This is a second part of this post, if you haven't seen the first part, just go and read before understand this. As I promise, this is the second part where I'll show how to deploy the MQTT-SN with a real example devices.
I have designed a custom board that uses CC2650 as the main target in a 6LoWPAN network, but this board is a little complex to programming because I'm without my batteries, then for this reason I'll use the CC2650 launchpad.
This boards are very good to work because has all integrated (cc-converter, programmer, debug pins), you just connect to the computer and it's ready to start coding. To use this, or any kind of MCU with MQTT-SN API, you'll need the malloc function to preserve some initial memory for the stack functions that operates the FSM (Finite State Machine). The problem is that we don't have indicated in the linker script of CC26xx how much heap we have for this operation, so we need to indicate where to start and end space, so add this code into cc26xx.ld(cpu/cc26xx-cc13xx/) before the final brace:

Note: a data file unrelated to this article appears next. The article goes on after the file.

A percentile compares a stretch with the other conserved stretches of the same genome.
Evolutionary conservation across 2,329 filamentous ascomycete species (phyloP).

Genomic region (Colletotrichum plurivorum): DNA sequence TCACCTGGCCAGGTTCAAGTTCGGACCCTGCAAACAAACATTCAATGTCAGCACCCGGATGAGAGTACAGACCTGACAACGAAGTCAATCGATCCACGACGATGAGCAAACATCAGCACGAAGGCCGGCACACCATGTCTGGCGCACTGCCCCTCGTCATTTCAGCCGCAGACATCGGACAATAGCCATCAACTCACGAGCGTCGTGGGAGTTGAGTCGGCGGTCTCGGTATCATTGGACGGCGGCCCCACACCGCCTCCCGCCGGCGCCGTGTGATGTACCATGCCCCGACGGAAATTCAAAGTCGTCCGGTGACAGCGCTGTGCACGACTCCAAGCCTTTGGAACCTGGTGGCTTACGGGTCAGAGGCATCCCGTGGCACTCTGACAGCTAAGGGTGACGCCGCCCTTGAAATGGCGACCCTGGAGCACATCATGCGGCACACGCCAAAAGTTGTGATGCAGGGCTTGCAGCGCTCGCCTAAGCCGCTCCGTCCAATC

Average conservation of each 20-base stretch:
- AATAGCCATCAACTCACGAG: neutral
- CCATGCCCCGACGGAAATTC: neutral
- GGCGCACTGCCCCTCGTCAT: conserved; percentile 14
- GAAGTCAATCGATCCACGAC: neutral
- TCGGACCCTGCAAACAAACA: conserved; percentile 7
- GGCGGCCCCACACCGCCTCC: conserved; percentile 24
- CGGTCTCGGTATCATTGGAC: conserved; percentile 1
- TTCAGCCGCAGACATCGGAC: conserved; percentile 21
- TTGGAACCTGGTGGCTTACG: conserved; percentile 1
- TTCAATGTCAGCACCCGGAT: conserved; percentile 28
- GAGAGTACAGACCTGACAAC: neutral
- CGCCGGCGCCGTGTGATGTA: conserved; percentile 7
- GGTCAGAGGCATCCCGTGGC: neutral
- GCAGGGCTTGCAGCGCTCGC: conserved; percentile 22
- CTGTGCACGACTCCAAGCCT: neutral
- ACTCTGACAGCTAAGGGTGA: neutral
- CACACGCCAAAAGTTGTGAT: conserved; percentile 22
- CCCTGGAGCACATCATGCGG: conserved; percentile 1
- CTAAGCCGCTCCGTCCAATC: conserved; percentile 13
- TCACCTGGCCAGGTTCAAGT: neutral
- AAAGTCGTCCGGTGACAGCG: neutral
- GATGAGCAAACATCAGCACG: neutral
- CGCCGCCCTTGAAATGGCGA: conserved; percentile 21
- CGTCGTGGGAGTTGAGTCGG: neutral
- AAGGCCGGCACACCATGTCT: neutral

.... .... _heap = .; _eheap = ORIGIN(SRAM) + LENGTH(SRAM); }
If you're not using CC26xx or CC13xx devices maybe this will not be a problem.
The topology that I'll use is this:
Once ready, just recompile the same code that've used in the first part of this tutorial for the Z1 as the main target:
make TARGET=srf06-cc26xx clean make TARGET=srf06-cc26xx all #After run the slip connection with this commands sudo ./tunslip6 -s /dev/ttyACM0 aaaa::1/64
When ready, I subscribed to my broker to see this:
If you have any troubles with the CC2650 programming with uniflash, try to download [this version](http://processors.wiki.ti.com/index.php/CCS_UniFlash_v3.4.1_Release_Notes) web for Linux and install these dependencies:
sudo apt-get install libgtk2.0-0:i386 libcanberra-gtk0:i386 libdbus-glib-1-2:i386 libgconf-2-4:i386 liborbit-2-0:i386 libusb-0.1-4:i386 libgnomevfs2-0:i386 libice6:i386 libncurses5:i386 libsm6:i386 libxtst6:i386 libxt6:i386 libasound2:i386 libgcrypt11:i386 libudev0:i386 -y
ln -siT libudev.so.1 /lib/i386-linux-gnu/libudev.so.0
For more information about Linux dependencies check [this website](http://processors.wiki.ti.com/index.php/Linux_Host_Support_CCSv6#Debian_64-bit).
After generated the bin files, you can flash with TI Smart Flash Programmer or uniflash and test into the device. I made a video showing this setup working directly with my devices and the RSMB broker (the same used in the part 1).
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